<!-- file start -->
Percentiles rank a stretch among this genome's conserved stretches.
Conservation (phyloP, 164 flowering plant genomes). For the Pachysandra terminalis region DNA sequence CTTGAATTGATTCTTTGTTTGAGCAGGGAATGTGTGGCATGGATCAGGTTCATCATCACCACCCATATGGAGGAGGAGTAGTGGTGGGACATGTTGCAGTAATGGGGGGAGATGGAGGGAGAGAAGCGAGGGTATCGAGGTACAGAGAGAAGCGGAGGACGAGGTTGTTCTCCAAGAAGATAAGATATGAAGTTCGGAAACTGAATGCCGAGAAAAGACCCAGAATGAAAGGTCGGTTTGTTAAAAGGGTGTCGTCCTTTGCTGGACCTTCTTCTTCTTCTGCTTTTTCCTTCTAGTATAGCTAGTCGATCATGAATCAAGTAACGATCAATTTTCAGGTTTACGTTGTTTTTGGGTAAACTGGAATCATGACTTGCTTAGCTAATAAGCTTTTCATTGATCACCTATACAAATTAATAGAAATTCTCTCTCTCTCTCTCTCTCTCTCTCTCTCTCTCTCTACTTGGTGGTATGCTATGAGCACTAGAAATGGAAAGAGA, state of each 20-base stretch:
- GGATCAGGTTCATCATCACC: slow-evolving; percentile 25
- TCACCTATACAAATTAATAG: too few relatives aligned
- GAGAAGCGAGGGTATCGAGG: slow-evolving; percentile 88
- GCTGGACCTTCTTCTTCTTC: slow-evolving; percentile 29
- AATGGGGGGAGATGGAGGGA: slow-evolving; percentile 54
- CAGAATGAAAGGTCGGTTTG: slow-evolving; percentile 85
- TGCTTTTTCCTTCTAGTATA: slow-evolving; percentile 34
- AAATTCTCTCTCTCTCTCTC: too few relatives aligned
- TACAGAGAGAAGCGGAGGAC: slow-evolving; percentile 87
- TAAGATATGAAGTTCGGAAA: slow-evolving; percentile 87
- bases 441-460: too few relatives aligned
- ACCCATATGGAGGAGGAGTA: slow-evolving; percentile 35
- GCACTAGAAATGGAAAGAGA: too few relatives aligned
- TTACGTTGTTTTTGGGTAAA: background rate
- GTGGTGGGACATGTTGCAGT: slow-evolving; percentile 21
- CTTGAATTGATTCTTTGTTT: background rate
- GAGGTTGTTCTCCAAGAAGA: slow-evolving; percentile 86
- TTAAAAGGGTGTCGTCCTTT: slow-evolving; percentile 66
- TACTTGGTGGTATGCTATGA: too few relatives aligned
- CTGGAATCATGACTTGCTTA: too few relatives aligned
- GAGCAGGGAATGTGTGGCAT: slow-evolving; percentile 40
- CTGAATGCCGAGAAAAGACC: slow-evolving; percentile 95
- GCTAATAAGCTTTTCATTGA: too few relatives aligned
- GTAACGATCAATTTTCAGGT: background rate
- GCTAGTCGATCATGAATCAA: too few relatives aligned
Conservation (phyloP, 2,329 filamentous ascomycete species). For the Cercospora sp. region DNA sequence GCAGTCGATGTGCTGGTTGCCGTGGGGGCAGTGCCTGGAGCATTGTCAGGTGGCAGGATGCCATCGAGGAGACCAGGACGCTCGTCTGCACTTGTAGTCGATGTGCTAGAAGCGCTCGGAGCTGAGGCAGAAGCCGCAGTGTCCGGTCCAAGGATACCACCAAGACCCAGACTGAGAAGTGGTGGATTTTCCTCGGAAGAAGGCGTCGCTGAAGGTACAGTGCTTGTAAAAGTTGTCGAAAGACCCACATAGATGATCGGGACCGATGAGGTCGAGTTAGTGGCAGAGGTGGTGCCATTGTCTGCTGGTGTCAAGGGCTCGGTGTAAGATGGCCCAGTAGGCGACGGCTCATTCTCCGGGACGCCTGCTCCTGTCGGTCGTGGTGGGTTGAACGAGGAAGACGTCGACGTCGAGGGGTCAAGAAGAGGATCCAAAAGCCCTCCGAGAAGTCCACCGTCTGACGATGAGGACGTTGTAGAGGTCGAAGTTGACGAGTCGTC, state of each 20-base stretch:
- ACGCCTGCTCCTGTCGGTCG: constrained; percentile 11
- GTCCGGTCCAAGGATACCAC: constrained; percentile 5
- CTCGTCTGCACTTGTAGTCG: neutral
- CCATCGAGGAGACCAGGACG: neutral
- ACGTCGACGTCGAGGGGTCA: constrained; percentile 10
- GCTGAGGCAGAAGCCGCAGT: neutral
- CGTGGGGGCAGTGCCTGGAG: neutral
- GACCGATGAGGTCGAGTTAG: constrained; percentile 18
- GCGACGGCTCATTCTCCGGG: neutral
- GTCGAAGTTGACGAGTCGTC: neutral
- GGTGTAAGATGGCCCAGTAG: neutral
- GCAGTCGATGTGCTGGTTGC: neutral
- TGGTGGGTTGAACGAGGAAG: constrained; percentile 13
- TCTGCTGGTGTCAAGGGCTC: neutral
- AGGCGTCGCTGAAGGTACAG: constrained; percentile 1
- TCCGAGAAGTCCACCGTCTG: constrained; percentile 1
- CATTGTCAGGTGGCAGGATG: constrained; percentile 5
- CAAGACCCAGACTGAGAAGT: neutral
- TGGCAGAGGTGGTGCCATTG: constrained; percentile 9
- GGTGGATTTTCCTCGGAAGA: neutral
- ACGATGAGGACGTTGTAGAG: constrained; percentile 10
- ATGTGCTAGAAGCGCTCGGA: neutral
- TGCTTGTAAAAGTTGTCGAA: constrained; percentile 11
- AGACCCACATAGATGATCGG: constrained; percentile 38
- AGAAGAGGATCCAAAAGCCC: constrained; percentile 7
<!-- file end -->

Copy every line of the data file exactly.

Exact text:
Percentiles rank a stretch among this genome's conserved stretches.
Conservation (phyloP, 164 flowering plant genomes). For the Pachysandra terminalis region DNA sequence CTTGAATTGATTCTTTGTTTGAGCAGGGAATGTGTGGCATGGATCAGGTTCATCATCACCACCCATATGGAGGAGGAGTAGTGGTGGGACATGTTGCAGTAATGGGGGGAGATGGAGGGAGAGAAGCGAGGGTATCGAGGTACAGAGAGAAGCGGAGGACGAGGTTGTTCTCCAAGAAGATAAGATATGAAGTTCGGAAACTGAATGCCGAGAAAAGACCCAGAATGAAAGGTCGGTTTGTTAAAAGGGTGTCGTCCTTTGCTGGACCTTCTTCTTCTTCTGCTTTTTCCTTCTAGTATAGCTAGTCGATCATGAATCAAGTAACGATCAATTTTCAGGTTTACGTTGTTTTTGGGTAAACTGGAATCATGACTTGCTTAGCTAATAAGCTTTTCATTGATCACCTATACAAATTAATAGAAATTCTCTCTCTCTCTCTCTCTCTCTCTCTCTCTCTCTCTACTTGGTGGTATGCTATGAGCACTAGAAATGGAAAGAGA, state of each 20-base stretch:
- GGATCAGGTTCATCATCACC: slow-evolving; percentile 25
- TCACCTATACAAATTAATAG: too few relatives aligned
- GAGAAGCGAGGGTATCGAGG: slow-evolving; percentile 88
- GCTGGACCTTCTTCTTCTTC: slow-evolving; percentile 29
- AATGGGGGGAGATGGAGGGA: slow-evolving; percentile 54
- CAGAATGAAAGGTCGGTTTG: slow-evolving; percentile 85
- TGCTTTTTCCTTCTAGTATA: slow-evolving; percentile 34
- AAATTCTCTCTCTCTCTCTC: too few relatives aligned
- TACAGAGAGAAGCGGAGGAC: slow-evolving; percentile 87
- TAAGATATGAAGTTCGGAAA: slow-evolving; percentile 87
- bases 441-460: too few relatives aligned
- ACCCATATGGAGGAGGAGTA: slow-evolving; percentile 35
- GCACTAGAAATGGAAAGAGA: too few relatives aligned
- TTACGTTGTTTTTGGGTAAA: background rate
- GTGGTGGGACATGTTGCAGT: slow-evolving; percentile 21
- CTTGAATTGATTCTTTGTTT: background rate
- GAGGTTGTTCTCCAAGAAGA: slow-evolving; percentile 86
- TTAAAAGGGTGTCGTCCTTT: slow-evolving; percentile 66
- TACTTGGTGGTATGCTATGA: too few relatives aligned
- CTGGAATCATGACTTGCTTA: too few relatives aligned
- GAGCAGGGAATGTGTGGCAT: slow-evolving; percentile 40
- CTGAATGCCGAGAAAAGACC: slow-evolving; percentile 95
- GCTAATAAGCTTTTCATTGA: too few relatives aligned
- GTAACGATCAATTTTCAGGT: background rate
- GCTAGTCGATCATGAATCAA: too few relatives aligned
Conservation (phyloP, 2,329 filamentous ascomycete species). For the Cercospora sp. region DNA sequence GCAGTCGATGTGCTGGTTGCCGTGGGGGCAGTGCCTGGAGCATTGTCAGGTGGCAGGATGCCATCGAGGAGACCAGGACGCTCGTCTGCACTTGTAGTCGATGTGCTAGAAGCGCTCGGAGCTGAGGCAGAAGCCGCAGTGTCCGGTCCAAGGATACCACCAAGACCCAGACTGAGAAGTGGTGGATTTTCCTCGGAAGAAGGCGTCGCTGAAGGTACAGTGCTTGTAAAAGTTGTCGAAAGACCCACATAGATGATCGGGACCGATGAGGTCGAGTTAGTGGCAGAGGTGGTGCCATTGTCTGCTGGTGTCAAGGGCTCGGTGTAAGATGGCCCAGTAGGCGACGGCTCATTCTCCGGGACGCCTGCTCCTGTCGGTCGTGGTGGGTTGAACGAGGAAGACGTCGACGTCGAGGGGTCAAGAAGAGGATCCAAAAGCCCTCCGAGAAGTCCACCGTCTGACGATGAGGACGTTGTAGAGGTCGAAGTTGACGAGTCGTC, state of each 20-base stretch:
- ACGCCTGCTCCTGTCGGTCG: constrained; percentile 11
- GTCCGGTCCAAGGATACCAC: constrained; percentile 5
- CTCGTCTGCACTTGTAGTCG: neutral
- CCATCGAGGAGACCAGGACG: neutral
- ACGTCGACGTCGAGGGGTCA: constrained; percentile 10
- GCTGAGGCAGAAGCCGCAGT: neutral
- CGTGGGGGCAGTGCCTGGAG: neutral
- GACCGATGAGGTCGAGTTAG: constrained; percentile 18
- GCGACGGCTCATTCTCCGGG: neutral
- GTCGAAGTTGACGAGTCGTC: neutral
- GGTGTAAGATGGCCCAGTAG: neutral
- GCAGTCGATGTGCTGGTTGC: neutral
- TGGTGGGTTGAACGAGGAAG: constrained; percentile 13
- TCTGCTGGTGTCAAGGGCTC: neutral
- AGGCGTCGCTGAAGGTACAG: constrained; percentile 1
- TCCGAGAAGTCCACCGTCTG: constrained; percentile 1
- CATTGTCAGGTGGCAGGATG: constrained; percentile 5
- CAAGACCCAGACTGAGAAGT: neutral
- TGGCAGAGGTGGTGCCATTG: constrained; percentile 9
- GGTGGATTTTCCTCGGAAGA: neutral
- ACGATGAGGACGTTGTAGAG: constrained; percentile 10
- ATGTGCTAGAAGCGCTCGGA: neutral
- TGCTTGTAAAAGTTGTCGAA: constrained; percentile 11
- AGACCCACATAGATGATCGG: constrained; percentile 38
- AGAAGAGGATCCAAAAGCCC: constrained; percentile 7